Richard Spencer / London Telegraph May 22 2006
China has silenced a businessman who called for a boycott of property purchases in protest at rising house prices.
Zou Tao, who sells golf equipment in Shenzhen, was so outraged with prices that were out of reach of most ordinary Chinese that he launched a petition calling for the public to stop buying real estate for three years. Within days, he had 30,000 signatures from across the country.
Until recently, demands for lower prices would have been tolerated by the government, which is trying to deflate the bubble gently and is also concerned about growing resentment of China's new rich, many of whom have become speculators.
But by this week, when Mr Zou had arrived in Beijing to put his case to the authorities, it had decided he had gone too far, not least in arguing that local government corruption was fuelling the dangerous boom in prices.
He was detained at Shenzhen airport for 10 hours before being allowed to board his flight to the capital.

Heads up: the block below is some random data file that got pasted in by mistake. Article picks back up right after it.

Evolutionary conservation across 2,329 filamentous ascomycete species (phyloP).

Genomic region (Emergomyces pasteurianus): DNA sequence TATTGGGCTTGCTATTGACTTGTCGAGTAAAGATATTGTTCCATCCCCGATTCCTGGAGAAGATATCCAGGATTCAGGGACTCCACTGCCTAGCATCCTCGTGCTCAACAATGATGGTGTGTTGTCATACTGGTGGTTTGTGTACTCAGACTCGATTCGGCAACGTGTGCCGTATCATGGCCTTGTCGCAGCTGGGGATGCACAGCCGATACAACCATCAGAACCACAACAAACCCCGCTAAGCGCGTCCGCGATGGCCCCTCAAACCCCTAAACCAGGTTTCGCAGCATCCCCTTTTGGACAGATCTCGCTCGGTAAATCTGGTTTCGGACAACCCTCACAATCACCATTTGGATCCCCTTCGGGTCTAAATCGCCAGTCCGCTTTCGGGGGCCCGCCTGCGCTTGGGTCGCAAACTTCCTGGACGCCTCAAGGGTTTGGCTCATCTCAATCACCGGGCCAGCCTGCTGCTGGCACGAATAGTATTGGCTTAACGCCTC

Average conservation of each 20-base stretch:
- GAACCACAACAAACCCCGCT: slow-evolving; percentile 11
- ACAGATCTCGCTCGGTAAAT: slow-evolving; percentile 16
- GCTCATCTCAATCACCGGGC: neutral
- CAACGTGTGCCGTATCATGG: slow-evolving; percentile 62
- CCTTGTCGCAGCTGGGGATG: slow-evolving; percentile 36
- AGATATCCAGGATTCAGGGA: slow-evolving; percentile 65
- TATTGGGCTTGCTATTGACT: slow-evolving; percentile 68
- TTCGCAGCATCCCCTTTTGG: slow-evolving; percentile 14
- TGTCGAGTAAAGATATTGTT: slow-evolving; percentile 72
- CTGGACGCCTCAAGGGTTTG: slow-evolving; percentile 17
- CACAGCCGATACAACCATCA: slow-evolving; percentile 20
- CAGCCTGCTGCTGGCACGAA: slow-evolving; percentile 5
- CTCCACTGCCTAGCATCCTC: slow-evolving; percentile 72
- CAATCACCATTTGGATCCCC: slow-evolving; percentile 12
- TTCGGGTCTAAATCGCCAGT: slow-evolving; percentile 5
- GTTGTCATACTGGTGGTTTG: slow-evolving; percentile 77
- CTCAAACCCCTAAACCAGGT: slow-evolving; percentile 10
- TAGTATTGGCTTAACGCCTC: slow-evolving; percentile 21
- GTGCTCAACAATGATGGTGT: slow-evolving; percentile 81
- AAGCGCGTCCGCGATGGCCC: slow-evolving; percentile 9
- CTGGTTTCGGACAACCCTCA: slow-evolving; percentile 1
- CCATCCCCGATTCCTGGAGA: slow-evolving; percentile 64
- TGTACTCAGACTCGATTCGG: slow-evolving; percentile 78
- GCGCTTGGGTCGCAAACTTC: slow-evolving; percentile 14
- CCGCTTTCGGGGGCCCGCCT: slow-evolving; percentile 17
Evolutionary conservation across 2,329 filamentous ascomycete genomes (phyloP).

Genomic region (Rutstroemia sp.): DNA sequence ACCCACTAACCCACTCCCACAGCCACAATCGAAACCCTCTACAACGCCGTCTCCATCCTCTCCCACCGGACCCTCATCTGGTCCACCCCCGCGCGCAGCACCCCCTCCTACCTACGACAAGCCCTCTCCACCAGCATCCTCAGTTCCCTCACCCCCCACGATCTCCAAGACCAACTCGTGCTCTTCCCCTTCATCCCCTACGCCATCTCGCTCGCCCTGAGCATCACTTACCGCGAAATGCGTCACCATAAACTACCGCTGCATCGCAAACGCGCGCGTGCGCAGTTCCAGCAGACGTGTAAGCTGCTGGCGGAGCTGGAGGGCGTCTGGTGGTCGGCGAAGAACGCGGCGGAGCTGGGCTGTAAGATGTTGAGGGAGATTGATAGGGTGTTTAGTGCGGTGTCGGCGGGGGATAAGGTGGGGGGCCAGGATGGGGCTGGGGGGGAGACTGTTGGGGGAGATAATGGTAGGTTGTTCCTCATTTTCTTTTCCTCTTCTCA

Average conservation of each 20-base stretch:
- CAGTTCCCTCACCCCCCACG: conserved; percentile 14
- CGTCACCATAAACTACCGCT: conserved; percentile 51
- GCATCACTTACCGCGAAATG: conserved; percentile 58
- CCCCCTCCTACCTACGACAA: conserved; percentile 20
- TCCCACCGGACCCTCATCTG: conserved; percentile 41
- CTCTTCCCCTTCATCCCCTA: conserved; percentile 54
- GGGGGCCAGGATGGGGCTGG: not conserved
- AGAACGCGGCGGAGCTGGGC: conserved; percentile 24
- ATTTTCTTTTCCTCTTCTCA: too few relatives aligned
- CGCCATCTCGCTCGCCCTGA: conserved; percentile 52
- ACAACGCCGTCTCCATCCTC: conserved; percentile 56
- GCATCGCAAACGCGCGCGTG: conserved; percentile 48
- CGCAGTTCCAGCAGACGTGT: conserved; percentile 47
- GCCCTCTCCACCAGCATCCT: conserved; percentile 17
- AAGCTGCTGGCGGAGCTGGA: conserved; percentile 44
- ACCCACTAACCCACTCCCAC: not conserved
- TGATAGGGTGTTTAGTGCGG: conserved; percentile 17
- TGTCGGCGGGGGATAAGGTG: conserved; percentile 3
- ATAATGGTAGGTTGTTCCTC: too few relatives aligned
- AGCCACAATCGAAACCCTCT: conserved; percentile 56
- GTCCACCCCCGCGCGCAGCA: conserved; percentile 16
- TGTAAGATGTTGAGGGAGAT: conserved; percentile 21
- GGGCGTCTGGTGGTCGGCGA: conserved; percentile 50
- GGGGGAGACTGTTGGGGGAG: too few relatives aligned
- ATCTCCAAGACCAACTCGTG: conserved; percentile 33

"I was checking in and found my name was on a blacklist," he said last night. "Then two policemen came over and took away my ID card and my ticket."
When he landed, newspapers who had reported his case were banned from giving him any further publicity. Central television was told to scrap an interview it recorded with him.
The subject is deemed so sensitive not least because there have been warnings a property crash could in theory jeopardise the whole Chinese banking system.
The country's cities have seen double digit price rises. In Beijing, prices rose by 15 per cent in the first quarter alone. Shenzhen is among the worst hit, with rises of 35 per cent in a year.
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